The cemeteries and Delmore are helping families find creative solutions, such as attending services in shifts or using video to accommodate more people, Gecik said.

Catholic Cemeteries also is seeing more inquiries about burial pre-planning from people who don’t want to burden their families with planning at this time, Flanagan said. Because social distancing is likely to continue, the Cemeteries are upgrading their technology to offer more services remotely — something families seem ready for, she said.

Delmore’s chapels are using precautions such as protective body suits in handling COVID-19 cases. Cremation isn’t required in coronavirus deaths, Delmore said. Experts currently believe embalming seems to eliminate the contagion, but as a precaution a coronavirus victim’s loved ones should avoid touching the body at a viewing, he said.

Natural burial, which doesn’t involve embalming, remains an option for COVID-19 deaths, Gecik said.

Many families of the recently-deceased are waiting to have a funeral, burial or both, until their entire family can gather, said Sister Donnelly, a Sister of Charity of the Blessed Virgin Mary who attends St. Peter Claver in St. Paul.

“The traditional wake and funeral and then the burial isn’t happening,” she said. “They might be happening in bits and pieces.”

The Church doesn’t prohibit separating or postponing funeral and burial rites. A full-body burial can be delayed for a period, depending on funeral home storage. In the case of cremation, all rites can be postponed, she said.

However, grief counselors and other experts don’t recommend delaying or eliminating a funeral, Delmore said.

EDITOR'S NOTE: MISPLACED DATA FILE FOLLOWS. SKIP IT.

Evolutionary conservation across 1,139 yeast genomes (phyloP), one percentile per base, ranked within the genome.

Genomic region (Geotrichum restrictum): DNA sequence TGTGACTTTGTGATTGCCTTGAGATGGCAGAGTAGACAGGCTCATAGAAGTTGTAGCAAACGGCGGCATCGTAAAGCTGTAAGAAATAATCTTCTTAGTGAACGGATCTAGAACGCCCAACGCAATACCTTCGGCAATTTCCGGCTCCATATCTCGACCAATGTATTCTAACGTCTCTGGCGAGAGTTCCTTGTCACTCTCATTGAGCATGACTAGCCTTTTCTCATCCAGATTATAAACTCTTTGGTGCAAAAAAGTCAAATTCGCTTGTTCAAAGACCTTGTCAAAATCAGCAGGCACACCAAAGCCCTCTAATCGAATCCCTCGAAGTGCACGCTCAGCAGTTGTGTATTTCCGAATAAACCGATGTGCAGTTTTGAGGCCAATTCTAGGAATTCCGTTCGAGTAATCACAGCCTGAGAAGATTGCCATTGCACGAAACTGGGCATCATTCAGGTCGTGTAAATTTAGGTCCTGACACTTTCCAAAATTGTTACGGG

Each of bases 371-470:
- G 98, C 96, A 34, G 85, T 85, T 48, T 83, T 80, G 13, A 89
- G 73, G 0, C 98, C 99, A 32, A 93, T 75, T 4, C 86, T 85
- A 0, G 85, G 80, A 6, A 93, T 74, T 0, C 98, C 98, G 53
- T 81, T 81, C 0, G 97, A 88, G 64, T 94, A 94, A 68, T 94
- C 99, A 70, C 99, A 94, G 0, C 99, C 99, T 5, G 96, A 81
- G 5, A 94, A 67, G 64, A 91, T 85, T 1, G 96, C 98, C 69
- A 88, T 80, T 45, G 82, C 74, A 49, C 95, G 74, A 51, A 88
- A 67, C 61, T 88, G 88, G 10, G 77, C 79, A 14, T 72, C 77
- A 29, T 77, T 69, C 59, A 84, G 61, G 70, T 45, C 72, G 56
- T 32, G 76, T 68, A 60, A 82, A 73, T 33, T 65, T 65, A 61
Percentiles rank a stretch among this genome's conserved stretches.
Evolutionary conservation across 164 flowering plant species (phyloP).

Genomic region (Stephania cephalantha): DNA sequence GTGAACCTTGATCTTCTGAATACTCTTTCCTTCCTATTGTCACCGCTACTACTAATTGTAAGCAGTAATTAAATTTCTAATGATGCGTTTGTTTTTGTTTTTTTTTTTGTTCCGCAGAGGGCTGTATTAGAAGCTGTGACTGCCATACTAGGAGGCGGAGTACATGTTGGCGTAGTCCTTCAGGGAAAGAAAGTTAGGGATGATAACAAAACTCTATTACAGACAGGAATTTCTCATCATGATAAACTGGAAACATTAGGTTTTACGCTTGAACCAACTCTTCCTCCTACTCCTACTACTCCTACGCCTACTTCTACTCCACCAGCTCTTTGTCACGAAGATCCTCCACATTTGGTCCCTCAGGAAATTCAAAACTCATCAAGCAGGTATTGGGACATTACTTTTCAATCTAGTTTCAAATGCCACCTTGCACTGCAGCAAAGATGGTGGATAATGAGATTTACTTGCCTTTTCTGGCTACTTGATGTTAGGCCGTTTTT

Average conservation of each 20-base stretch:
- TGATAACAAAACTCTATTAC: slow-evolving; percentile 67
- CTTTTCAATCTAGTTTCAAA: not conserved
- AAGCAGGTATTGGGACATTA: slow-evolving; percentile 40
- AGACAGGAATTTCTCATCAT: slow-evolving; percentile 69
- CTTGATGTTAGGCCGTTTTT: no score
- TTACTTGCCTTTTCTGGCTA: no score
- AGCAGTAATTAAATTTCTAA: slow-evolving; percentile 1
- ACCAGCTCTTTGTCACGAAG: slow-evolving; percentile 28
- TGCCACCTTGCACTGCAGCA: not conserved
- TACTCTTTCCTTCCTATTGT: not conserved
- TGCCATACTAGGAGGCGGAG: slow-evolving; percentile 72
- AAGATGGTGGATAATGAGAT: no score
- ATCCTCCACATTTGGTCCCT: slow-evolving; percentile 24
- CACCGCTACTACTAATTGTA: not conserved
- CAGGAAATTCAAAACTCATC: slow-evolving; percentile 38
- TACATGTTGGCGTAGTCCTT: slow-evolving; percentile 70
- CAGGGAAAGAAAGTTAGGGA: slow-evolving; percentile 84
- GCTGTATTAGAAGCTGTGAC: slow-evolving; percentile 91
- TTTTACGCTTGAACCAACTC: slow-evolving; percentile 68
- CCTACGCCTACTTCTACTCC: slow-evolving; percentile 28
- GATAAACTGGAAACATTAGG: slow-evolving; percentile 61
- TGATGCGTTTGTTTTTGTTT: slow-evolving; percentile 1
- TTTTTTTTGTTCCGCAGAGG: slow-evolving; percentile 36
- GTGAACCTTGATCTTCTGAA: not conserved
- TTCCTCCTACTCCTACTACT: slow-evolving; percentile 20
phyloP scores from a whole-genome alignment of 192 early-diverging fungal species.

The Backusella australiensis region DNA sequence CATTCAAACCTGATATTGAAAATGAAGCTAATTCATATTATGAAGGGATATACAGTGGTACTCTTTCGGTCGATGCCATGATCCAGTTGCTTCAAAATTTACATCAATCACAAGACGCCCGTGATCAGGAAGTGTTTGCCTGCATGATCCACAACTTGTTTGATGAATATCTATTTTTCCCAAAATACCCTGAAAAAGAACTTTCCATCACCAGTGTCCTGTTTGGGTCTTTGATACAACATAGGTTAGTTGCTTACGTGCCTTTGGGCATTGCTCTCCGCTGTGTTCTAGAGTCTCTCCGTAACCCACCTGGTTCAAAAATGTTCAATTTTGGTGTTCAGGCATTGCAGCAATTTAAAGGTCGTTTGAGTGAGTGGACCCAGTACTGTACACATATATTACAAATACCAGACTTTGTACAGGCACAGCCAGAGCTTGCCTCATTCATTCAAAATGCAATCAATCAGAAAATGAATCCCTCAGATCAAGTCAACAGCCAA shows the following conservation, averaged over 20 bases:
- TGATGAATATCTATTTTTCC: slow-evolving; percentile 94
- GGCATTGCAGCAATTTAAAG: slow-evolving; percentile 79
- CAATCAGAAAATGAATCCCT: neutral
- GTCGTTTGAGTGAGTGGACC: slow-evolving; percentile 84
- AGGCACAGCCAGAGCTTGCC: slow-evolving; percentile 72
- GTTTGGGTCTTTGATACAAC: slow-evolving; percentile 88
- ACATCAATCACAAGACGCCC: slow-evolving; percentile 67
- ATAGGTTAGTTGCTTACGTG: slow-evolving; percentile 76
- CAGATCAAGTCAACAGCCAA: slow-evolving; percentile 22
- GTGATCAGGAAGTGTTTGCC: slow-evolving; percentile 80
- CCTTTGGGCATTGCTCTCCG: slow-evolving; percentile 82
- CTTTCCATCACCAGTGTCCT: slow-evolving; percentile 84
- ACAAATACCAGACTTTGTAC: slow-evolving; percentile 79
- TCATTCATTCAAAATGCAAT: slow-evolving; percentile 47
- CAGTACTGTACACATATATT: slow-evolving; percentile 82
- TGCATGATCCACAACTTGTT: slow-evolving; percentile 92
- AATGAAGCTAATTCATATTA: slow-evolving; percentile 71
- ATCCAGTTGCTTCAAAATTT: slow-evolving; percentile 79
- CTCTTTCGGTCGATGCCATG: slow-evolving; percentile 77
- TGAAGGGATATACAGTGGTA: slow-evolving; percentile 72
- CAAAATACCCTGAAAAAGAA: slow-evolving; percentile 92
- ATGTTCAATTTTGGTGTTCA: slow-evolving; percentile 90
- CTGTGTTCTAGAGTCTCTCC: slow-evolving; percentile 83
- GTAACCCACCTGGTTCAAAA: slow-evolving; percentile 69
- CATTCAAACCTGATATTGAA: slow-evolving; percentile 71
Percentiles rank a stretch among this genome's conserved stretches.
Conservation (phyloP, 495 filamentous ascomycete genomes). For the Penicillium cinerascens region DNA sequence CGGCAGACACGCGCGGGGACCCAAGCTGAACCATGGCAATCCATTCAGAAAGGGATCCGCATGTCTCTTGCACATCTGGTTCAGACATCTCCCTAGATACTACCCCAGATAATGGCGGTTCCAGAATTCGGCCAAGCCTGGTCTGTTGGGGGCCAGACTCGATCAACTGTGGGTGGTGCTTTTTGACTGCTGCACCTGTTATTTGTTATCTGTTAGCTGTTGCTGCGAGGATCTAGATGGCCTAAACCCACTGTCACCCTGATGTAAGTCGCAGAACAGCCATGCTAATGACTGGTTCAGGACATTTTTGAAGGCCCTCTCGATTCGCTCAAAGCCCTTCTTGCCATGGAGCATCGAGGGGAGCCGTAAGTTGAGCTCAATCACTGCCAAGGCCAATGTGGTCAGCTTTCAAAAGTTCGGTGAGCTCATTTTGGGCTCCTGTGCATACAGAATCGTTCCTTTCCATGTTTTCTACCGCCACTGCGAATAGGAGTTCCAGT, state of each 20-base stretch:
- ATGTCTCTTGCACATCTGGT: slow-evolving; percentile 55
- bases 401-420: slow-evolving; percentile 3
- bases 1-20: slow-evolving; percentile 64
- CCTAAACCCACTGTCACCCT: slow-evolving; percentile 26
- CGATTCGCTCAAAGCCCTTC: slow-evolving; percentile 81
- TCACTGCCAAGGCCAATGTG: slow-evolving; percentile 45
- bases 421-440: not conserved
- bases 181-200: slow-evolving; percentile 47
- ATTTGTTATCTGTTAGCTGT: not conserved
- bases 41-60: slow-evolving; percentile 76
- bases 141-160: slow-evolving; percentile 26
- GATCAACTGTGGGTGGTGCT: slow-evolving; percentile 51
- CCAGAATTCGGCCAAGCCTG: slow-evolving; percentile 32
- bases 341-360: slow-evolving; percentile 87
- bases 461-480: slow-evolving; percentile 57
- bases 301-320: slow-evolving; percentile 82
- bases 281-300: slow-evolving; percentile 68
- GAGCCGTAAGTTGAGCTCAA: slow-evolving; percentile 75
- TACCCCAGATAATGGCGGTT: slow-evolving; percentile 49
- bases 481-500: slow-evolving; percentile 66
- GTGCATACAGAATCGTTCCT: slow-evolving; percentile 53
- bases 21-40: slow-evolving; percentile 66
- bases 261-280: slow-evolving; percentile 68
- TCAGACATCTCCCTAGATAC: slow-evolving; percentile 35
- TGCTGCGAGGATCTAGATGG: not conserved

Funerals force the grieving back into the community to choose the funeral liturgy, songs and who will participate, he said, adding that the parish community and neighbors also support survivors.
As families wait, Delmore fears they’ll forego having funerals or burials altogether.

Some families may decide not to bury cremated remains, which The Catholic Cemeteries discourages, Sister Donnelly said.

“We are always trying to present the Catholic perspective that the Church’s teaching is strong about that,” she said. “We treat those cremated remains with the same respect as we would treat a full body.”

Cremation rates have increased dramatically since the 1970s, Delmore said. Close to 50% of the Catholics his chapels serve choose cremation, compared to 60% overall in Minnesota, he said.

Meeting demand for funerals and burials when the stay-at-home order ends could be challenging for priests, said Delmore, who is preparing his business for an increase.

Gecik said she hopes The Catholic Cemeteries has learned more about caring for the deceased and their loved ones during the pandemic.

She noted that cemeteries provide assistance at a point when others have done what they can for families and their loved ones.

“We, in a sense, are the last responders,” she said.